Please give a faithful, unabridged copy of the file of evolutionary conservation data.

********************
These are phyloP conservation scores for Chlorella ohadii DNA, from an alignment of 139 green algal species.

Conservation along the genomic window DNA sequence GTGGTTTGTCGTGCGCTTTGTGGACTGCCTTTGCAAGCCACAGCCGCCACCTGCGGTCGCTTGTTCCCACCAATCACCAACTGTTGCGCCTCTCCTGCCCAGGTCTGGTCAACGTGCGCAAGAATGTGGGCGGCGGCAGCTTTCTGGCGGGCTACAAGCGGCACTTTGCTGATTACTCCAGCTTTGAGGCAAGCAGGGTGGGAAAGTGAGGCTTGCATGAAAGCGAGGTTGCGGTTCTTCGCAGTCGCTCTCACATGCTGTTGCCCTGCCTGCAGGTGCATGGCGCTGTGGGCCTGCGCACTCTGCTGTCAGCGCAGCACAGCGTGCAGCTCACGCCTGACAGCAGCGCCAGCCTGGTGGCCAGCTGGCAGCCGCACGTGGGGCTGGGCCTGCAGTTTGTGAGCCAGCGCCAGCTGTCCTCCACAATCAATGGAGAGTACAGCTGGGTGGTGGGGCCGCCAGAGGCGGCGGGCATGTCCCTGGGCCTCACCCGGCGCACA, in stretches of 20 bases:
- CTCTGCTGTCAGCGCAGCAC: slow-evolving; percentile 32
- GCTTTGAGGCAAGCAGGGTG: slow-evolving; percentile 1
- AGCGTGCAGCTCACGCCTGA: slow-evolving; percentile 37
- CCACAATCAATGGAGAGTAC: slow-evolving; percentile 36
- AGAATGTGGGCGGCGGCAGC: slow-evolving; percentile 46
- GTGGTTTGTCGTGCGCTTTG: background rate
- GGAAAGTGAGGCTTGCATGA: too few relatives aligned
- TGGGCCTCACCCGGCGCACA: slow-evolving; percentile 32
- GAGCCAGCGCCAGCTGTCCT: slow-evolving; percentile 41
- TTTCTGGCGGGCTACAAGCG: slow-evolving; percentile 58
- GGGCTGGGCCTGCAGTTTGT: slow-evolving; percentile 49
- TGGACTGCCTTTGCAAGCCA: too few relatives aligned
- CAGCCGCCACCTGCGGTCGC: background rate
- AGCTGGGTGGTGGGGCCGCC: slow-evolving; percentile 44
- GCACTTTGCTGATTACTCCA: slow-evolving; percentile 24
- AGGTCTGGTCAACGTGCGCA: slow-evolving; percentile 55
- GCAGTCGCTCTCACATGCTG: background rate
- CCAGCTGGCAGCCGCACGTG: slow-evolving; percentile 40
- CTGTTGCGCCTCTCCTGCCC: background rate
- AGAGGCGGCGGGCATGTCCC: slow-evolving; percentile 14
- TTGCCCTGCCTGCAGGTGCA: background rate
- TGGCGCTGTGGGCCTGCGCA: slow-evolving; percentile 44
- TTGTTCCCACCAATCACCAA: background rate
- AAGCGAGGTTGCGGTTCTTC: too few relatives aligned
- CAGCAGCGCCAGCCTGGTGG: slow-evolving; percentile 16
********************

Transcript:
These are phyloP conservation scores for Chlorella ohadii DNA, from an alignment of 139 green algal species.

Conservation along the genomic window DNA sequence GTGGTTTGTCGTGCGCTTTGTGGACTGCCTTTGCAAGCCACAGCCGCCACCTGCGGTCGCTTGTTCCCACCAATCACCAACTGTTGCGCCTCTCCTGCCCAGGTCTGGTCAACGTGCGCAAGAATGTGGGCGGCGGCAGCTTTCTGGCGGGCTACAAGCGGCACTTTGCTGATTACTCCAGCTTTGAGGCAAGCAGGGTGGGAAAGTGAGGCTTGCATGAAAGCGAGGTTGCGGTTCTTCGCAGTCGCTCTCACATGCTGTTGCCCTGCCTGCAGGTGCATGGCGCTGTGGGCCTGCGCACTCTGCTGTCAGCGCAGCACAGCGTGCAGCTCACGCCTGACAGCAGCGCCAGCCTGGTGGCCAGCTGGCAGCCGCACGTGGGGCTGGGCCTGCAGTTTGTGAGCCAGCGCCAGCTGTCCTCCACAATCAATGGAGAGTACAGCTGGGTGGTGGGGCCGCCAGAGGCGGCGGGCATGTCCCTGGGCCTCACCCGGCGCACA, in stretches of 20 bases:
- CTCTGCTGTCAGCGCAGCAC: slow-evolving; percentile 32
- GCTTTGAGGCAAGCAGGGTG: slow-evolving; percentile 1
- AGCGTGCAGCTCACGCCTGA: slow-evolving; percentile 37
- CCACAATCAATGGAGAGTAC: slow-evolving; percentile 36
- AGAATGTGGGCGGCGGCAGC: slow-evolving; percentile 46
- GTGGTTTGTCGTGCGCTTTG: background rate
- GGAAAGTGAGGCTTGCATGA: too few relatives aligned
- TGGGCCTCACCCGGCGCACA: slow-evolving; percentile 32
- GAGCCAGCGCCAGCTGTCCT: slow-evolving; percentile 41
- TTTCTGGCGGGCTACAAGCG: slow-evolving; percentile 58
- GGGCTGGGCCTGCAGTTTGT: slow-evolving; percentile 49
- TGGACTGCCTTTGCAAGCCA: too few relatives aligned
- CAGCCGCCACCTGCGGTCGC: background rate
- AGCTGGGTGGTGGGGCCGCC: slow-evolving; percentile 44
- GCACTTTGCTGATTACTCCA: slow-evolving; percentile 24
- AGGTCTGGTCAACGTGCGCA: slow-evolving; percentile 55
- GCAGTCGCTCTCACATGCTG: background rate
- CCAGCTGGCAGCCGCACGTG: slow-evolving; percentile 40
- CTGTTGCGCCTCTCCTGCCC: background rate
- AGAGGCGGCGGGCATGTCCC: slow-evolving; percentile 14
- TTGCCCTGCCTGCAGGTGCA: background rate
- TGGCGCTGTGGGCCTGCGCA: slow-evolving; percentile 44
- TTGTTCCCACCAATCACCAA: background rate
- AAGCGAGGTTGCGGTTCTTC: too few relatives aligned
- CAGCAGCGCCAGCCTGGTGG: slow-evolving; percentile 16